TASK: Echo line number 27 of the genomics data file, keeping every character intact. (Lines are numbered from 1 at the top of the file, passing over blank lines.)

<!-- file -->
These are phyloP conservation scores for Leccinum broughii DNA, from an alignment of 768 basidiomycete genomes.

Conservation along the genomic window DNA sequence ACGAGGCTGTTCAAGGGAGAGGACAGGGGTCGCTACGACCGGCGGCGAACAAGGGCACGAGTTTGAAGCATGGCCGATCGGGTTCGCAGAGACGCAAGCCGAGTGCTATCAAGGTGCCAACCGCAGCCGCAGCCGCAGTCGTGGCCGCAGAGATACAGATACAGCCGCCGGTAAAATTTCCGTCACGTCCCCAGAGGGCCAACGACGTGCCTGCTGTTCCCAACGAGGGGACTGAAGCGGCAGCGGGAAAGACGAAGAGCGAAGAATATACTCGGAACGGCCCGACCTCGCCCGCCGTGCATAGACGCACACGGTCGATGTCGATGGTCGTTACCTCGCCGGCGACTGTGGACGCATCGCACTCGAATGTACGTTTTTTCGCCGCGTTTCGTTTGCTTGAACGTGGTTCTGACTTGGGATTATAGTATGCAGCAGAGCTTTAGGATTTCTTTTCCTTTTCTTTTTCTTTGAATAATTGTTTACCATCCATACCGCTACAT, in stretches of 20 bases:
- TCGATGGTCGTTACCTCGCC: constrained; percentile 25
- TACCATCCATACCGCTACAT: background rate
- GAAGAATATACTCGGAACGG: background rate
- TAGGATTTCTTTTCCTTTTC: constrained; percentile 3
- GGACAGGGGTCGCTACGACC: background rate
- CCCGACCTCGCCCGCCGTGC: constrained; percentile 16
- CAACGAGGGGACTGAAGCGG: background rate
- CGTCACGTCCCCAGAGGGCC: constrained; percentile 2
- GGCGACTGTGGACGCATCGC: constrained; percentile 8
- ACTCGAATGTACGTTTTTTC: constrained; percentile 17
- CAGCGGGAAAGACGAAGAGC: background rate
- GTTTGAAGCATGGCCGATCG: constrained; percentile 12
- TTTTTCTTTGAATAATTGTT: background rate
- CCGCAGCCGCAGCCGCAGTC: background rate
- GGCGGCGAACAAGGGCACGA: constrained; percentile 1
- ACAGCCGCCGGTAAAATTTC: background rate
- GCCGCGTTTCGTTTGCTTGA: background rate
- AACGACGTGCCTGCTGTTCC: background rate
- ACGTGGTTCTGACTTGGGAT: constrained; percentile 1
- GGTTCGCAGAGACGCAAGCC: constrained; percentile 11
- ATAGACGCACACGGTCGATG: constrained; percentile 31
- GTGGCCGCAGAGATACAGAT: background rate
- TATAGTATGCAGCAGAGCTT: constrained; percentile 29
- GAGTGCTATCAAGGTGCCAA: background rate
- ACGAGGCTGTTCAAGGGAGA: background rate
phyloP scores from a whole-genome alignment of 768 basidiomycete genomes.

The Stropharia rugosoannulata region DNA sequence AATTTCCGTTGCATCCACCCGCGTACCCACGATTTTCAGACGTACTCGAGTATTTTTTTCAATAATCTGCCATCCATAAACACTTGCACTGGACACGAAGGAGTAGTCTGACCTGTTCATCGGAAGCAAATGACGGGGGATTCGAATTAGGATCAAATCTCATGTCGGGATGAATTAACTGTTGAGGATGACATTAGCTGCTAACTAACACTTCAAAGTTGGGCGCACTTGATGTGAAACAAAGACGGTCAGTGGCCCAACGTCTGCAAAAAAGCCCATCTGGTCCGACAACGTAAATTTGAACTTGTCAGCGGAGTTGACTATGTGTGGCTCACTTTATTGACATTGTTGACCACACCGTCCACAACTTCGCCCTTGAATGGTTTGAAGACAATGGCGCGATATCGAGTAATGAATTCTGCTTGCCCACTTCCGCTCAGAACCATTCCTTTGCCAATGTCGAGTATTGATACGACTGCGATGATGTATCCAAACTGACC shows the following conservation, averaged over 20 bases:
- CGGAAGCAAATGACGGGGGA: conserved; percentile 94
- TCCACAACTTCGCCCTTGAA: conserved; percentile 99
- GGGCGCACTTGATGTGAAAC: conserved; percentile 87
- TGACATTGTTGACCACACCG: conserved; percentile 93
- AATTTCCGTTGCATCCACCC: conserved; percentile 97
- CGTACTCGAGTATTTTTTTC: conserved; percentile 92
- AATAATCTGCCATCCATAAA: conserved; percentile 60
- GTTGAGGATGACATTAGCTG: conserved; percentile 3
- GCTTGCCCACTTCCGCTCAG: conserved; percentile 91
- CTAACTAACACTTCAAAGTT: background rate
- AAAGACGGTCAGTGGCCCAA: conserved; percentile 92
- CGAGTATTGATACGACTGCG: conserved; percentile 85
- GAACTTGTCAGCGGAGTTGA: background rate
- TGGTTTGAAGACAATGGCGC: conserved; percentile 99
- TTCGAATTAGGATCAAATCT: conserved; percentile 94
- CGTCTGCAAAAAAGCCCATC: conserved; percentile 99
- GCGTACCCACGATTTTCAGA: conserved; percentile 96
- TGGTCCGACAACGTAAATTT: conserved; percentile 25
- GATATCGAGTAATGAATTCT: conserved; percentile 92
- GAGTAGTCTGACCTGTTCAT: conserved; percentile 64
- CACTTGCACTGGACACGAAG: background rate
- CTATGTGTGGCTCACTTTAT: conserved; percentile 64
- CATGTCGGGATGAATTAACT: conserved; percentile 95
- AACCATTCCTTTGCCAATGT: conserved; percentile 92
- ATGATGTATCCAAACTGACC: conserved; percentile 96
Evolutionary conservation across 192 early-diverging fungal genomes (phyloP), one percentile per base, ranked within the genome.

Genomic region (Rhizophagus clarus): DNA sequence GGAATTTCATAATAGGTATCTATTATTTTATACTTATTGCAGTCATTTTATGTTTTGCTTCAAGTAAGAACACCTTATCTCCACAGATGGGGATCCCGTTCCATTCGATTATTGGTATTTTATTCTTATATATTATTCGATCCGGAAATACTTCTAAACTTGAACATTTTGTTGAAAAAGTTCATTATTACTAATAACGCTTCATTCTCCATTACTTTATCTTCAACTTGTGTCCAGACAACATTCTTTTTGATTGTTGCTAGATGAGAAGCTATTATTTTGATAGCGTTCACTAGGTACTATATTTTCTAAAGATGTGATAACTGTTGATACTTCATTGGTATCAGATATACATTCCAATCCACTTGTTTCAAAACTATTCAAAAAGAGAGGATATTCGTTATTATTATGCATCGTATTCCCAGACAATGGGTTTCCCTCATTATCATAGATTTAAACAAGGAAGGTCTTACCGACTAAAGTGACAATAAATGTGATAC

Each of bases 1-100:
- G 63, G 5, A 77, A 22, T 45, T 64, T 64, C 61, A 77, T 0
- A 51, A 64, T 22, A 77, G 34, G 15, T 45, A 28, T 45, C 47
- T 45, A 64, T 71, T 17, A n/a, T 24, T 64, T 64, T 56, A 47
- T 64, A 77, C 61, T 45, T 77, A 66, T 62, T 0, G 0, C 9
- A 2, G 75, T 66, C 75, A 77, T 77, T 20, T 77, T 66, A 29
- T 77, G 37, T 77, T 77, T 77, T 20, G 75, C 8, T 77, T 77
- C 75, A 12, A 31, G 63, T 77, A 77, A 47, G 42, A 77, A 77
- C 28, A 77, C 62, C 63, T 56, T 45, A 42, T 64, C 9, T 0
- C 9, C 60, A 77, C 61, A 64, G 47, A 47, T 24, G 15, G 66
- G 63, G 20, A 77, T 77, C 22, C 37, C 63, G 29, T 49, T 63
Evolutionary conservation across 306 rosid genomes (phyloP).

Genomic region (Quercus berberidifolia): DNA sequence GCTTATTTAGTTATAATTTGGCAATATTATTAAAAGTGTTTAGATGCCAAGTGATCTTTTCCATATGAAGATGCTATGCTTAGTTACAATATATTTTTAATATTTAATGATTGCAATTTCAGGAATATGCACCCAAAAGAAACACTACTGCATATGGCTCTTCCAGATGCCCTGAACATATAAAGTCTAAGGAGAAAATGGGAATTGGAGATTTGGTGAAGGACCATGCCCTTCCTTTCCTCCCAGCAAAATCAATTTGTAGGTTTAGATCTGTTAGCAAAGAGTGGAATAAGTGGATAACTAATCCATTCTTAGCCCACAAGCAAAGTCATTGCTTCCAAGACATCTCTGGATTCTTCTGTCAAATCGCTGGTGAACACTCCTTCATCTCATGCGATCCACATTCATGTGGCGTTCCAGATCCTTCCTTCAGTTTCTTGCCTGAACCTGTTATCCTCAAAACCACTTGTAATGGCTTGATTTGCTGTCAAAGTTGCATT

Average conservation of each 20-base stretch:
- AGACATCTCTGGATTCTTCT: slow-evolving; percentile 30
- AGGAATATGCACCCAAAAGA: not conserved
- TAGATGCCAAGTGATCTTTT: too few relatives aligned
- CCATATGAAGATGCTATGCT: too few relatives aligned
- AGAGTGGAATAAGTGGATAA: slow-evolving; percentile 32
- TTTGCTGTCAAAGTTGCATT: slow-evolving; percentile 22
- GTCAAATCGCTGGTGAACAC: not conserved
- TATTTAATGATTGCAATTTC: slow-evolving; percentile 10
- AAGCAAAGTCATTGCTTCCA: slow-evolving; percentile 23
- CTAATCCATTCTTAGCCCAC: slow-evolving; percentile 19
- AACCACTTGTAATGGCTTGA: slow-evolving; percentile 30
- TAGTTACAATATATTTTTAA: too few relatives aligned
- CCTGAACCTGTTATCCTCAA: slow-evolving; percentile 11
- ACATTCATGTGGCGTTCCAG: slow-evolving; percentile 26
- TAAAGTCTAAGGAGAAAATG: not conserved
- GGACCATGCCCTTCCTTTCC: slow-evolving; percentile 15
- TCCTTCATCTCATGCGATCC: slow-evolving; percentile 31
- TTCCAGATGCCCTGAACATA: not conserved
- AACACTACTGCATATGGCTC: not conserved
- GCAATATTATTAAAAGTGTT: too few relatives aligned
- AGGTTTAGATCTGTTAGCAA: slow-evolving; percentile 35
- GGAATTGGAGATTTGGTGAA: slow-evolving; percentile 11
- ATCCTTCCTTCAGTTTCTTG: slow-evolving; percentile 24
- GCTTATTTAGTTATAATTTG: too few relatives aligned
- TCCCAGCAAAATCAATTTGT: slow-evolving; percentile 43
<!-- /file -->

- ACGAGGCTGTTCAAGGGAGA: background rate